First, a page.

We generally associate Beat poets with antics, rage, drugs and debauchery. Many lived hard and died young. Jack Gilbert, whose career spans more than four decades, was a member of the Beat tribe — at least by association. He helped Allen Ginsberg edit "Howl." Along with Lawrence Ferlinghetti, he's one of the last surviving poets of that generation.
But where his contemporaries embraced the world, Gilbert spent much of his career in self-imposed exile, living on a desolate Greek island, then on a houseboat. Because he is not outspoken, he's rarely linked to Ginsberg, Burroughs, Kerouac, et al.; but like them, he's fascinated by the possibility of using emotion to travel the pathways of the mind, "like a man moving / through the woods thinking by feeling. The orchestra up in the trees, the heart below, step by step." The result is work that attempts to see through life's surfaces and discover what is real and vital.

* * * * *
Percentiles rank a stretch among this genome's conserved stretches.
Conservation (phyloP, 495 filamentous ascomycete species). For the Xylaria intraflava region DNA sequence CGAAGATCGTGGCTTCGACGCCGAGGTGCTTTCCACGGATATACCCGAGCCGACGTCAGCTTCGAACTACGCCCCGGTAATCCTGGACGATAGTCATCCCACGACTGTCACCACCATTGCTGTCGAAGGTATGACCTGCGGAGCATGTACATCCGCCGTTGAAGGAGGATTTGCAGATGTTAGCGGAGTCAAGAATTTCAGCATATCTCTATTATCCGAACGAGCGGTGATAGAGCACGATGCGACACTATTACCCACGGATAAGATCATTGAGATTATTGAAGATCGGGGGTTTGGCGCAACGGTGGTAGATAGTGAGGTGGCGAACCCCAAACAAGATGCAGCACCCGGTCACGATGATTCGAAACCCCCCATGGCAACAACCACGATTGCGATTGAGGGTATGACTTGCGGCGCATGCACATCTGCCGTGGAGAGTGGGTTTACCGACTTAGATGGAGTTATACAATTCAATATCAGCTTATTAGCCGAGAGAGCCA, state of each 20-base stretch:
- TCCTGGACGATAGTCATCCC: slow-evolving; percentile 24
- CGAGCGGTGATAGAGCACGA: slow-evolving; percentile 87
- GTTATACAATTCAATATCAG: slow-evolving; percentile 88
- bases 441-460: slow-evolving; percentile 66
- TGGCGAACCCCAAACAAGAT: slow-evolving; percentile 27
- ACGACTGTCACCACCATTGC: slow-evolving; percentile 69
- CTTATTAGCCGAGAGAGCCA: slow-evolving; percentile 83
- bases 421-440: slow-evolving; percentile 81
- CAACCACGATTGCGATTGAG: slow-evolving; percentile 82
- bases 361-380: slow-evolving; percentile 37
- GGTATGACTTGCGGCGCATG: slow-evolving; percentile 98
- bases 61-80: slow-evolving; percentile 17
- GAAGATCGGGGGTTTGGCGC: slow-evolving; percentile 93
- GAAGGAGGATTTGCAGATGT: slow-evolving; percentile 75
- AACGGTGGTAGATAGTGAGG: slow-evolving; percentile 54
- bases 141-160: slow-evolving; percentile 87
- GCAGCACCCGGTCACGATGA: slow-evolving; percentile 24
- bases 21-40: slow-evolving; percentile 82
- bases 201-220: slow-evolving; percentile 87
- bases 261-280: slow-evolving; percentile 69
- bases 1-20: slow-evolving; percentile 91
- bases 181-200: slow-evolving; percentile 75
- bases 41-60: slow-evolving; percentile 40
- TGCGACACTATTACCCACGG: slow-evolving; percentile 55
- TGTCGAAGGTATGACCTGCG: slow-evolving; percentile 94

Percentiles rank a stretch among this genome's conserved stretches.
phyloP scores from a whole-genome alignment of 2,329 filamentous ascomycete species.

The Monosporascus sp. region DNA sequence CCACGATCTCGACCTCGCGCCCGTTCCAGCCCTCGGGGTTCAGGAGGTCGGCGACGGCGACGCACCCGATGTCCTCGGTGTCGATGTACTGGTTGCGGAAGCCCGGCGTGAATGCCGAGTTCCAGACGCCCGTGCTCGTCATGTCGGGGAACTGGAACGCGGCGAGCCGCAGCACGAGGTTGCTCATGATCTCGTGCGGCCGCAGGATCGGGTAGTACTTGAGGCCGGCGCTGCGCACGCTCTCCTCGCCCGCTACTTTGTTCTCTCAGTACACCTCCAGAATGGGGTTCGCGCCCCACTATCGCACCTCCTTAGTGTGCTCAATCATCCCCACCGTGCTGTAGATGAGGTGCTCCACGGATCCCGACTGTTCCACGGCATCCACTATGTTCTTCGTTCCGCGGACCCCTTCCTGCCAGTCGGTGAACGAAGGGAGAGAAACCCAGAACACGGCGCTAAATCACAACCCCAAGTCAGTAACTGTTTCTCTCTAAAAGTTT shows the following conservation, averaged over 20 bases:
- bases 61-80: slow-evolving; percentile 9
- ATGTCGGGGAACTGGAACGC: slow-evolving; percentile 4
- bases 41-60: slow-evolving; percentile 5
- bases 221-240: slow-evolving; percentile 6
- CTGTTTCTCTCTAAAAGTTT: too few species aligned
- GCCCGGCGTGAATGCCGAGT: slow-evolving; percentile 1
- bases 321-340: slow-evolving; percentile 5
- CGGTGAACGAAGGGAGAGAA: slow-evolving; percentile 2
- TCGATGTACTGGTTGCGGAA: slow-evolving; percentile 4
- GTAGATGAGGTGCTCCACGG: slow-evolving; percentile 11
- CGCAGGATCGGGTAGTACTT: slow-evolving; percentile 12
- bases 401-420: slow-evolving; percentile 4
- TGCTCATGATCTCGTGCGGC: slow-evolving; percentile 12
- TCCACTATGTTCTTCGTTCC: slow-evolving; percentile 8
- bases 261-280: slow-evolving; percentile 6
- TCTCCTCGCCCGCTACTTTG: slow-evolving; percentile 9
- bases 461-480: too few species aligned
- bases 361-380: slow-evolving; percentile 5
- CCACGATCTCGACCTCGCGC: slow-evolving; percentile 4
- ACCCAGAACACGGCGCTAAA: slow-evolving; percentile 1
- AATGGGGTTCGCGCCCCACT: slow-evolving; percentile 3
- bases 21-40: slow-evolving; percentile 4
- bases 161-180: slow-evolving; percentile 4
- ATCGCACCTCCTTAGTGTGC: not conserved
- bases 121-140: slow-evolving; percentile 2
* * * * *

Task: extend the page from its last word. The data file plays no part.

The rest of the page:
Gilbert's newest book, The Dance Most of All, is more introspective than his Refusing Heaven, which had a stark clarity and anger that surprised the literary world and, two years ago, won the National Book Critics Circle Award. In one new poem, Gilbert gives us a drunken Ovid, " 'White stone in the white sunlight,' he said as they picked him up. 'Not the great fires built on the edge of the world. ... Both the melody and the symphony ...' " The ancient figure is sad, yet still glorious.
Gilbert is fascinated with mythology, but what moves him most are the mythic moments people experience day to day, then lose. "I am haunted / by the day I walked through the Greek village ... and somebody began / playing Chopin, slowly, faintly ..." Gilbert believes that these brief moments of glory are the best we can hope for in life.
At age 83, the poet still writes with a freshness that astonishes. He's more than a Beat who survived; he's one who grew up without growing old.